Since Stonewall National Monument is located in Greenwich Village most visitors will be traveling via the subway or private rideshare companies.
Parking an RV anywhere in New York City is quite difficult, especially in Greenwich Village. For this reason, try to find either long term street parking outside of Manhattan or a private lot that will have enough room to fit your RV. Another popular choice for those visiting New York City is to leave their RV parked at their chosen campground and make the most of the comprehensive public transport network that the city has on offer.
There are multiple public transport options for those wanting to visit the Stonewall National Monument. The most common way for visitors to reach its location is to take the subway, however there are also bus and ferry options that could suit you depending on where you are staying.
Since the location of the Stonewall National Monument is in Greenwich within Manhattan there are no RV campgrounds for you to stay at. Despite this, if you are looking for a place to stay the night then you can head across the Hudson River to New Jersey, specifically Jersey City. There is an RV-friendly campground located next to the Liberty Harbor Marina that is only around 15 minutes from Manhattan.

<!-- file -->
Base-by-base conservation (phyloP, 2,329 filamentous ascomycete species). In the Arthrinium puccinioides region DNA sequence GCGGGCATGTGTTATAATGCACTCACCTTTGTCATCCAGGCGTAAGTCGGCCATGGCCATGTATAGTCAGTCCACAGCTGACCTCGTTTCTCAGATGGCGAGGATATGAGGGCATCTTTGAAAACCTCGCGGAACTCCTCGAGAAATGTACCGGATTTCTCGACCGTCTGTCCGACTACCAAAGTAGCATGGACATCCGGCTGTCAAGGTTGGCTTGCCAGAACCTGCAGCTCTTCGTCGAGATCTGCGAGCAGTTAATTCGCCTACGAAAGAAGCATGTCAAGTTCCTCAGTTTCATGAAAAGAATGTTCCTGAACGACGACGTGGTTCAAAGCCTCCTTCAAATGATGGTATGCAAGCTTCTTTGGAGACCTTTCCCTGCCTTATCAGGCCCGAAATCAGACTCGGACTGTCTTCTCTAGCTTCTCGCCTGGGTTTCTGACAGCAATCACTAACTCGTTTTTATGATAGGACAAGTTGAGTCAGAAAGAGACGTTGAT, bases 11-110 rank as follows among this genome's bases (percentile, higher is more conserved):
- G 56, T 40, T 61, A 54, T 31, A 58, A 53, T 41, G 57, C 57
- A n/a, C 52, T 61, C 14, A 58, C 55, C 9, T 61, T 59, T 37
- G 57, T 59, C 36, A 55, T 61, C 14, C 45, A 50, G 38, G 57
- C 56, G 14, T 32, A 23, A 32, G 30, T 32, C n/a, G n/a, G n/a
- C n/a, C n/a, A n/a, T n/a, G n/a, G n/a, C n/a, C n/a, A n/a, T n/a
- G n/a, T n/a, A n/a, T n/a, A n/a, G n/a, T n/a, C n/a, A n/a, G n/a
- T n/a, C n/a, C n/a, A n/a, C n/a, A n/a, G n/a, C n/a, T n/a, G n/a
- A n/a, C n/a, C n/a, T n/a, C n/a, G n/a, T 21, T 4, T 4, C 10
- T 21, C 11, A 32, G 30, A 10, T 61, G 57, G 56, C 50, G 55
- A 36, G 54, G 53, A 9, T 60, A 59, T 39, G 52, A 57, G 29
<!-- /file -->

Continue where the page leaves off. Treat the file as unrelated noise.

This campground has a total of 50 sites, some of which include great amenities such as water and electric hookups. There are also some off-site amenities available, including full restrooms that have hot showers and a restaurant/bar within the RV campground. Please note that there is no dump station to be found so you will have to take your waste with you.
If you do plan to stay at this park consider booking a reservation. The sites regularly fill up due to the close proximity of the RV park to the tourist attractions of New York City.
The most popular activity for visitors to do when visiting the monument is to check it out via a self guided tour. The Stonewall National Monument is part of NYC LGBTQ Historic Sites Project Walking Tour so you have the option to download the app and be informed of the historical nature of the monument at your own pace.
The self-guided tour can be completed at any time of the year and should take less than two hours due to the small footprint of the monument. For more information on the self-guided tour check out the NYC LGBTQ Historic Sites Project website.